Word counts: longer or shorter; high word count, or low.

In the latest in our series on writing, we look at the tricky question of ‘how long should my writing be?’

Writers’ Ways 6 asked:

‘As you set off down the road of writing, you need to decide which way to go. Are you writing factually about yourself or matters you have knowledge of? Are you making up a story, possibly developed from areas and people you have met in your life? Are you interested in fantasy, maybe fairy stories, science fiction, or a magical world?’ (Word count: 61)

The question could simply have been:

Will you write Fact, Fiction, or Fantasy? (Word count: 7)

The question poised in Writers’ Ways 1 was:

“Why do we write?” (Word count: 4). This question could have been expressed in other ways, for example: “Have you really asked yourself why any of us write, and what is the point of going to the effort of writing at all?” (Word count: 24). As these examples show, we need to decide:

What is the ideal word count?

Let’s look at a more quotidian, fun, conversation:

‘The weather today was beautiful.’ (Word count: 5)

Or

‘Today, a Monday in mid-January, was just so beautiful after days of drab fog to see the sun and feel the crispness in the air was so refreshing and perfect for a walk beside the sea.’ (Word count: 37)

37 words describes the day, and adds context to the statement. Yet, 5 words conveys the same idea. One needs to consider whether 37 words are necessary when 5 could be thought adequate.

What are you actually trying to say?

Sunrise to Sunset

Bearing our beautiful day in mind, it reminds me of a further ‘Knot of Wood’.

Sunrise to Sunset Knot

©Christine Hawthorne 2010

Sunrise to Sunset {The Ends of The Day} poem

©Christine Hawthorne 2010

Daily sunrises, and sunsets

As daily events, we get up and we go to bed. For the majority of people, this would be around the times of sunrise and sunset. The memories that follow are personal, memories instilled in my mind forever.

1957: Guide Camp So, whose sense of humour was it? Woken up in the middle of the night; ordered to get out of camp without being seen; to take full hiking gear; follow the instructions given; find breakfast; light a fire and cook what we found. Each patrol. No problem. We had a good leader. When it came, the morning that was one of damp dew, and grey sunrise, which we could cope with easily. But breakfast, found up a tree, was fishcakes! What happened to the sausages and bacon?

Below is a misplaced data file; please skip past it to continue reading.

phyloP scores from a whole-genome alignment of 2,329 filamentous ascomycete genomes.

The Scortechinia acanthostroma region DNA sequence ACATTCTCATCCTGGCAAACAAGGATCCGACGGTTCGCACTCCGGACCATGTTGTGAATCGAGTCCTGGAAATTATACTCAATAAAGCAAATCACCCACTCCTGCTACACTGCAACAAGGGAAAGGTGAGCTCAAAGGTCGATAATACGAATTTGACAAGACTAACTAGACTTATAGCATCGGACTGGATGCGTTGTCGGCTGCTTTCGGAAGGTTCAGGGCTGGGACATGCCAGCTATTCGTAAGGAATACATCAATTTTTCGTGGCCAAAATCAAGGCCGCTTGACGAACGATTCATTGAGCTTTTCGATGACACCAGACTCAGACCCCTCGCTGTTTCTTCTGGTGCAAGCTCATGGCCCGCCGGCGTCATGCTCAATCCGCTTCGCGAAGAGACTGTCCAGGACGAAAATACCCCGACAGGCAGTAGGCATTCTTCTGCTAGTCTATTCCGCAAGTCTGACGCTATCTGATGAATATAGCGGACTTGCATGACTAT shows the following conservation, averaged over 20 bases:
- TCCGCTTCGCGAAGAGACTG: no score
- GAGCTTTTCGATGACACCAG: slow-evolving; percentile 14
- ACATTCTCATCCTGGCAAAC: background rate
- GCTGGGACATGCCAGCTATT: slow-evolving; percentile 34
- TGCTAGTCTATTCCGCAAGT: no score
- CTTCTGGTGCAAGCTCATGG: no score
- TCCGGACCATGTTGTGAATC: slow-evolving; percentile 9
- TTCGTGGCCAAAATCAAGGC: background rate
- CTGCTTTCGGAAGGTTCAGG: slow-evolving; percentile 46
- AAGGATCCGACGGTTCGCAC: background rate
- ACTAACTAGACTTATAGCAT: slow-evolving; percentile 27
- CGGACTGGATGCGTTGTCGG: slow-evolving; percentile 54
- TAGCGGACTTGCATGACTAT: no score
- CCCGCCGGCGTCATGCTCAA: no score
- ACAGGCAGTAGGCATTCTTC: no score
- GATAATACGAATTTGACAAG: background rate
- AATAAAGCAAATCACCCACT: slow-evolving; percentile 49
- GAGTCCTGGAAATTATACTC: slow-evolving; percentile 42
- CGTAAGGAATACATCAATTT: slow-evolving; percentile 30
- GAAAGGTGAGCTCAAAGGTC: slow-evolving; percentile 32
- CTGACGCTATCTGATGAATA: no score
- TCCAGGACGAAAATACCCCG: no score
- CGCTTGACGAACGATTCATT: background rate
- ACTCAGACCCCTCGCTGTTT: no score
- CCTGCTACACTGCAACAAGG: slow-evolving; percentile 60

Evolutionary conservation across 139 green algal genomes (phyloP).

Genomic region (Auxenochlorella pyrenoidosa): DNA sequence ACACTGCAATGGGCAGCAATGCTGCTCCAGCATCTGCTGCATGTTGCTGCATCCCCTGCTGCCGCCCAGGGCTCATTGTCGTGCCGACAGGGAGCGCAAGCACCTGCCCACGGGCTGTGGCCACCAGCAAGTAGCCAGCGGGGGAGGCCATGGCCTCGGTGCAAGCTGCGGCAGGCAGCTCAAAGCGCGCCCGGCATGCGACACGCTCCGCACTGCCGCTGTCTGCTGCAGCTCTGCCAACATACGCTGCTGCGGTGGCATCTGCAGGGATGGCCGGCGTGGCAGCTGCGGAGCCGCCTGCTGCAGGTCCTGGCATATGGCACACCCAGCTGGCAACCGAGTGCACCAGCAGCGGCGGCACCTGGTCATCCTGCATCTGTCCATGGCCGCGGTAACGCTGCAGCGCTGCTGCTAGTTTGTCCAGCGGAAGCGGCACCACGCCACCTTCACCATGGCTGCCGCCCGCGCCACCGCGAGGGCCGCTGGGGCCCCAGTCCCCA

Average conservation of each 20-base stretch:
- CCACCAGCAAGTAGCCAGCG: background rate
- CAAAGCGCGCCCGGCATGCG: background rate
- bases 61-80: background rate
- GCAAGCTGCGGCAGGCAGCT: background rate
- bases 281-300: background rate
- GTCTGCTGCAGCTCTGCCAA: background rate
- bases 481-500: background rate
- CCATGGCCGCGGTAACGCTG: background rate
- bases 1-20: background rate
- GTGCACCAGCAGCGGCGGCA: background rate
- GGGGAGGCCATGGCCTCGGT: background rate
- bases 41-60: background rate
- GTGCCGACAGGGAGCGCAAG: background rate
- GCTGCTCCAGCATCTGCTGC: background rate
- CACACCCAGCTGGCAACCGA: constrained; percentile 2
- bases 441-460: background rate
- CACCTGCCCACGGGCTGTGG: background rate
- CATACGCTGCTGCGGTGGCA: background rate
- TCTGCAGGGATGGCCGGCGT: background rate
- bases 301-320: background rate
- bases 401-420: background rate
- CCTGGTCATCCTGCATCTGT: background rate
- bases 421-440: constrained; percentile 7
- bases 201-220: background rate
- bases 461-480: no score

1961: First trip out of the UK After a childhood looking at ‘abroad’ from the cliffs of Dover, I was eventually introduced to a taste of ‘abroad’. At fifteen, I discovered what overseas travel could be like, and found it all just so exciting. However, the morning we left the Eifel, in Germany, to come home was the most stunning and wonderful part. I was taken by car to the pick-up point, through beautiful countryside, as the dawn was breaking and the whole scene was magical. Pure magic. The mist rising off the fields. Gossamer diamonds in among the grass and hedgerows, as the first rays of sun caught the dew, was simply breathtaking in its beauty, a vision in my memory to summarise the event forever.

1966: Crossing from Narvik to the UK. The sailors could not believe it. We’d been allowed to hitch a lift on their cargo boat. Luckily, the sea was like a mill-pond and this particular evening, for quite a long while, the entire sky and sea were red. The bright red found when cutting into a blood-orange. Spectacular. Some weeks later, I showed a photo of it to my old school friend. ‘It’s a bit like this,’ she said, showing me one of her photos. ‘Where were you?’ I asked. ‘Stavanger.’ I guess the whole of the Norwegian coast, and probably the UK, saw that sunset too. The spectrum of colours, beyond a paintbox-full. Vibrant yellows, oranges, reds. Delicate pinks, mauve, and aquamarine. Icy blues, turquoise, and greens.

1990s: Opal Coast, Northern France (between Calais & Boulogne). There are too many occasions to mention. I recall two vivid memories of sunrise and sunset in that area. This time, I turned to the paint box to recorded both the sunrising on the hills behind the coast and the setting sun going down behind the horizon, looking out over the channel from France.

Sunrise to Sunset {The Ends of The Day} ©Christine Hawthorne

Such perfect, perfect peace

For Pondering this week:

  • Think about your writing. Does short and to the point suit you? Or do you prefer your writing to be detailed?
  • Think about your reader. Will they be able to follow your thinking with a succinct snippet? Or do you need more space to convey your ideas?

Time to ponder.